It’s possible to have too many Bonds.
1967’s Casino Royale wasn’t a global Christmas movie in the sense that today’s films are, however it did premiere Christmas week in ten European countries, as well as today in Japan. The movie wasn’t good. Basic idea: Sean Connery is an imposter, so the real James Bond in the form of David Niven is coaxed out of retirement, and he comes up with a plan to confuse his arch enemies SMERSH by renaming all British agents—male and female—James Bond. Time’s review of Casino Royale was headlined “Keystone Cop Out,” and The New York Times’ Bosley Crowther was just as scathing, noting that “since it’s based more on slapstick than wit, with Bond cliché piled upon cliché, it tends to crumble and sprawl.”
But one thing about holiday blockbusters—past and present—is that they’re expensively promoted. The many posters produced to sell Casino Royale were top notch. A U.S. poster painted by the legendary Robert McGinnis remains one of his most iconic pieces, but we also like these Italian quattro foglio promos painted by the extensively and expensively collected Giorgio Olivetti. We saw a set of these asking $8,500 at an auction site. By contrast, below are several U.S. promos, not paintings but photo-illustrations, on which the film’s secondary players get starring roles. They aren’t nearly as collectible as the movie’s paintings, but they’re pretty, so we’re sharing them as well.
Perfectly dressed for both the season ending and the season coming.
Veruschka von Lehndorff, aka Vera Gräfin von Lehndorff-Steinort was born in Königsberg, East Prussia, a place that is now part of Russia and called Kalingrad. Today she’s a countess of Lehndorff-Steinort, which was once part of Germany but is now inside Poland. When she gained fame as a model in the 1960s she became known merely as Veruschka. She once shot an iconic set of photos in Salvador de Bahia, Brazil, and once posed for Salvador Dali. She was six feet tall and could fold herself like a pretzel so that her ankles were behind her head. She branched out from modeling and acted in a dozen films, including Michelangelo Antonioni’s 1966 classic Blow Up, and 2006’s Bond reboot Casino Royale. She is a woman with range, and so we’ve selected two photos to exemplify that—shots from Vogue magazine that show her in both a summer and winter milieu. These are from 1968.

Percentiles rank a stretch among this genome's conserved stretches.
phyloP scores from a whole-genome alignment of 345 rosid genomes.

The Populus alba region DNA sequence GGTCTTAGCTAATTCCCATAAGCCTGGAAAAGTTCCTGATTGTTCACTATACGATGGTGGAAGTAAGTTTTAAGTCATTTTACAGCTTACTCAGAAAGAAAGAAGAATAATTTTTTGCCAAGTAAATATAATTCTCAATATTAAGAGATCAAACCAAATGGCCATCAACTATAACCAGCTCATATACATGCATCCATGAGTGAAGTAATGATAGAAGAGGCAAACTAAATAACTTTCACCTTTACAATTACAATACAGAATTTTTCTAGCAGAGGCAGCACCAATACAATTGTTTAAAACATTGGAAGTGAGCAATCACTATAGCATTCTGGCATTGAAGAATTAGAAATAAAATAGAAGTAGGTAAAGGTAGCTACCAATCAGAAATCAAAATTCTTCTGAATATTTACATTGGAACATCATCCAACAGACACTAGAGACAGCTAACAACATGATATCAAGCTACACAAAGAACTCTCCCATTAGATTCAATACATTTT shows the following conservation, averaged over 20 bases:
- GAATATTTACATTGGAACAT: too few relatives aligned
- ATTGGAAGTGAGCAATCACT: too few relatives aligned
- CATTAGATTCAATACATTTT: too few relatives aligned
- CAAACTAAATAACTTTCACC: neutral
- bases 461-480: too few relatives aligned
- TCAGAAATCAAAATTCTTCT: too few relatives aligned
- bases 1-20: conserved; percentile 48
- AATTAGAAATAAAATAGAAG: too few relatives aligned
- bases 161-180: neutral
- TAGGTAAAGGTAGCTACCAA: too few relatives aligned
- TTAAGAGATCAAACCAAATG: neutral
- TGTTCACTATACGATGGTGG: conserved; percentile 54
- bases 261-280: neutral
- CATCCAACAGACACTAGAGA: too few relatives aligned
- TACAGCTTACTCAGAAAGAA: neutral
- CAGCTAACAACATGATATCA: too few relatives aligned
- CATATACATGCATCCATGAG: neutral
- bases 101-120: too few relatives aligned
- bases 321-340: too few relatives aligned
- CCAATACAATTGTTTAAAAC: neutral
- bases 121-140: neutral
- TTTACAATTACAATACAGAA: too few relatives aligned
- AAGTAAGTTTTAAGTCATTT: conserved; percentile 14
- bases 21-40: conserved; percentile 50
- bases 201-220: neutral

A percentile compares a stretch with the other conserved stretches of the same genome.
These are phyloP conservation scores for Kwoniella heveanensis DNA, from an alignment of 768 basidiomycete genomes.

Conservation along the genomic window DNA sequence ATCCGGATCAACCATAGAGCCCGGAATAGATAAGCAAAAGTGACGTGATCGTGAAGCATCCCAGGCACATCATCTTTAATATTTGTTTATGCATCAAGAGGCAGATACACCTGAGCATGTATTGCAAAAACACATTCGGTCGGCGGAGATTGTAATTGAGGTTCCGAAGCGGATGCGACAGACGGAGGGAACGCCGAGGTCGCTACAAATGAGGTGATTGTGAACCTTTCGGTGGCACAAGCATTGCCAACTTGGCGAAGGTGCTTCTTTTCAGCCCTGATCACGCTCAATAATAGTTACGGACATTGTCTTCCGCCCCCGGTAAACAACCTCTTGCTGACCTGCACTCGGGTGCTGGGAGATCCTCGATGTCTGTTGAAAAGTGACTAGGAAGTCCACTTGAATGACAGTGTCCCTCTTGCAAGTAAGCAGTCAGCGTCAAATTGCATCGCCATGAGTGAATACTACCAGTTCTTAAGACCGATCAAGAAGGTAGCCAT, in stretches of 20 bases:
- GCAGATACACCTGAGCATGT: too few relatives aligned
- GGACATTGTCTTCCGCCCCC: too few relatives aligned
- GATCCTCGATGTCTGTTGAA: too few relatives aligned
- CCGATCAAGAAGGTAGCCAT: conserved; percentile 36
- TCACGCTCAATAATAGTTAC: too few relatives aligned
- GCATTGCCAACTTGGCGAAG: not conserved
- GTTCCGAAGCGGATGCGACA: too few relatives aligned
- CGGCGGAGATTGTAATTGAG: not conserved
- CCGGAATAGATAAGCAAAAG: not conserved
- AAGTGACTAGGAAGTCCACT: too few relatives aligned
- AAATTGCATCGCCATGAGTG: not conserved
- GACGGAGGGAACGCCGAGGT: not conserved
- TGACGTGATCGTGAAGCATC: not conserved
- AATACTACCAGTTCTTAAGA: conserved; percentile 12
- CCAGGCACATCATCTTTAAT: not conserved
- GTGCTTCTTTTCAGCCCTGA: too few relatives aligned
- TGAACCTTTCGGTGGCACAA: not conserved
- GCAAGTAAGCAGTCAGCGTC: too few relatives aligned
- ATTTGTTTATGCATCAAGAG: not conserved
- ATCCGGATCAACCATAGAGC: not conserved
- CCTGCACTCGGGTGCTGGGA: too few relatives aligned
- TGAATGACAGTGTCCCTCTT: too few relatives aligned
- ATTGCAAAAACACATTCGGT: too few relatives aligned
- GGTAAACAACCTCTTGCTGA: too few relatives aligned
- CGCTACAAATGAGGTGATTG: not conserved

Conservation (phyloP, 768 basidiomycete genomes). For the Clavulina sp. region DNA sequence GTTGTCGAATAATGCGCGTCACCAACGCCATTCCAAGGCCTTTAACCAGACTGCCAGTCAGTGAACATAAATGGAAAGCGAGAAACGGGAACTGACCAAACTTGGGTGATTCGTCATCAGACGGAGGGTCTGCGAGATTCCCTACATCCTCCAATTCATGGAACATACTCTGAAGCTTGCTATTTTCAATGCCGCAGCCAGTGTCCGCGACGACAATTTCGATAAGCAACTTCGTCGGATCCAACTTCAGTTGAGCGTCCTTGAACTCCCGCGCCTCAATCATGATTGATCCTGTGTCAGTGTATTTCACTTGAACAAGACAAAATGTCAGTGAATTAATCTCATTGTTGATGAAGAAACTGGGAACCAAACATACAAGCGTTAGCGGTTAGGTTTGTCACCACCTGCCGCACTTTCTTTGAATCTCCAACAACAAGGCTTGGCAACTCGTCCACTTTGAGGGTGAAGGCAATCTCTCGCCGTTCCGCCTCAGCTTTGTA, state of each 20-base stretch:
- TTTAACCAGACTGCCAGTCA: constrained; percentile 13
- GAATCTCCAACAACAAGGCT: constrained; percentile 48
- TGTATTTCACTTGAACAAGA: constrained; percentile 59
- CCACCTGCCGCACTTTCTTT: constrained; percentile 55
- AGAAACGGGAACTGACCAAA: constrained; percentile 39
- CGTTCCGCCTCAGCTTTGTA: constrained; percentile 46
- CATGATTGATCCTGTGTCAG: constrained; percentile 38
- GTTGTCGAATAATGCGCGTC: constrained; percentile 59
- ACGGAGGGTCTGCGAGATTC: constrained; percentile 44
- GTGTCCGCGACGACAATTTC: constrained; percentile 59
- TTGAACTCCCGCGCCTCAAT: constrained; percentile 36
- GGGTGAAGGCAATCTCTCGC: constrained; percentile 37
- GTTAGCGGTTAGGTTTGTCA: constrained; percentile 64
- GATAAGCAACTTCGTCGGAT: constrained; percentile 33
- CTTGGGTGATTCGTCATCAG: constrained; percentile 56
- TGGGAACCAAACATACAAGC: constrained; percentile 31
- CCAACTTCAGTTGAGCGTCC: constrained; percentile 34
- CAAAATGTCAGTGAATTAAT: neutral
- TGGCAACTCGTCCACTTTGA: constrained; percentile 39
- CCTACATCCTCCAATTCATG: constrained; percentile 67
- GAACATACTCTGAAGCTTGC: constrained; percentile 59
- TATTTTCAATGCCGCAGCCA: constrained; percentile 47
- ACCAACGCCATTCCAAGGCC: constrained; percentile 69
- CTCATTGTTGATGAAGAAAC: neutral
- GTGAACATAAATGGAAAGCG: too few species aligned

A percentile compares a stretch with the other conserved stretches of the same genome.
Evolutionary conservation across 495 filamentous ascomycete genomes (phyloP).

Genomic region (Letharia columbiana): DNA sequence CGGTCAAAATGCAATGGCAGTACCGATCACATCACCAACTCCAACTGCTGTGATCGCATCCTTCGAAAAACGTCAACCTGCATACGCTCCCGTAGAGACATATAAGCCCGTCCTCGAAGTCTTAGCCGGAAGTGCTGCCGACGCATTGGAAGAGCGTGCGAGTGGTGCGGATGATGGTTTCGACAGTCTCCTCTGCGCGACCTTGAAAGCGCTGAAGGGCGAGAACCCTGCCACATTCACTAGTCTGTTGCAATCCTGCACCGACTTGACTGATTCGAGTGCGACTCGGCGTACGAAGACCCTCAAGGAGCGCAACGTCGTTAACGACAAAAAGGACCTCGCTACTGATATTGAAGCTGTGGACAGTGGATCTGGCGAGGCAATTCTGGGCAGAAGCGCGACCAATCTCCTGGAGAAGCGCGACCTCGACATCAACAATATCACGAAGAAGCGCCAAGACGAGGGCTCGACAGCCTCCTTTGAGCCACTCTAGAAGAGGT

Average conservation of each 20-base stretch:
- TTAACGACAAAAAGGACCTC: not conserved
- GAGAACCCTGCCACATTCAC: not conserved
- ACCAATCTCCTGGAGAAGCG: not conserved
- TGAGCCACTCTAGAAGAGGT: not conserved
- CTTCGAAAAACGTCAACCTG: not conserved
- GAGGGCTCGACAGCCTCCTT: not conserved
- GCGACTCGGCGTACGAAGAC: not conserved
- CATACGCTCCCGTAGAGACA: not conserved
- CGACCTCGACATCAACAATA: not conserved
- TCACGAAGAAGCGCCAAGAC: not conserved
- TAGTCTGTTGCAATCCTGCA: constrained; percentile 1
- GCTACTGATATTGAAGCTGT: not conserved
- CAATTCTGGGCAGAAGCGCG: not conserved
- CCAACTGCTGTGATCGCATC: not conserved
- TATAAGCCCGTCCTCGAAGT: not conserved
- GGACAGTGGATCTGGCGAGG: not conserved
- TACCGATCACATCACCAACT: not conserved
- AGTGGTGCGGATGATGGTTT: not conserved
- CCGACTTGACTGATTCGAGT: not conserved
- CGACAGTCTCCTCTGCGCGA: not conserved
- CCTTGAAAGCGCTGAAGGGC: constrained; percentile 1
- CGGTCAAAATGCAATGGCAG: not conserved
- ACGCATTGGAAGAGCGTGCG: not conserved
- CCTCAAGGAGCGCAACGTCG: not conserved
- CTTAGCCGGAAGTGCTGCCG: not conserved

James Bond’s cruel nature is exposed on comic book cover.
This amazing Italian comic book cover for Ian Fleming’s Missione Royal, aka Casino Royale, with excellent cover art by Franco Picchioni, was printed in 1965. We found it over at the blog illustrated007, and there are other items there worth taking a look at if you’re inclined. Casino Royale was the first James Bond adventure written by Ian Fleming, but when it eventually hit the big screen in 1967 it was a Royale with cheese. Or more accurately, it wasn’t a Royale at all because it was a spoof that had nothing in common with Fleming’s work except the title and some characters. Still though, in its own way it was a good movie. But this cover reminds us that one thing we like about Bond as written by Fleming is his seriousness. Fleming more than once described Bond as having a “cruel mouth.” This doppleganger of Sean Connery has a cruel everything. No compassion in those eyes at all. We love it.
Your play, Mr. Bond.
Since we were just on the subject of classic dust jackets, it seems a good time to post this first edition jacket of Ian Fleming’s Casino Royale. We put together a post of Bond first editions a while back, but left this one out because it was thematically different. Those others Bonds are some of the best covers we’ve ever seen, but this hypothetical, two-suited playing card has a certain charm of its own. Speaking of which, when contemplating what to title this post we remembered that most people think of a card trickster as a “card shark,” but “sharp” is actually the older term, though both are accurate. Just FYI. Check our other Bond dust jackets here.
The headlines that mattered yesteryear.
1937—The Hobbit is Published
J. R. R. Tolkien publishes his seminal fantasy novel The Hobbit, aka The Hobbit: There and Back Again. Marketed as a children's book, it is a hit with adults as well, and sells millions of copies, is translated into multiple languages, and spawns the sequel trilogy The Lord of Rings.
1946—Cannes Launches Film Festival
The first Cannes Film Festival is held in 1946, in the old Casino of Cannes, financed by the French Foreign Affairs Ministry and the City of Cannes.
1934—Arrest Made in Lindbergh Baby Case
Bruno Hauptmann is arrested for the kidnap and murder of Charles Lindbergh Jr., son of the famous American aviator. The infant child had been abducted from the Lindbergh home in March 1932, and found decomposed two months later in the woods nearby. He had suffered a fatal skull fracture. Hauptmann was tried, convicted, sentenced to death, and finally executed by electric chair in April 1936. He proclaimed his innocence to the end
It's easy. We have an uploader that makes it a snap. Use it to submit your art, text, header, and subhead. Your post can be funny, serious, or anything in between, as long as it's vintage pulp. You'll get a byline and experience the fleeting pride of free authorship. We'll edit your post for typos, but the rest is up to you. Click here
to give us your best shot.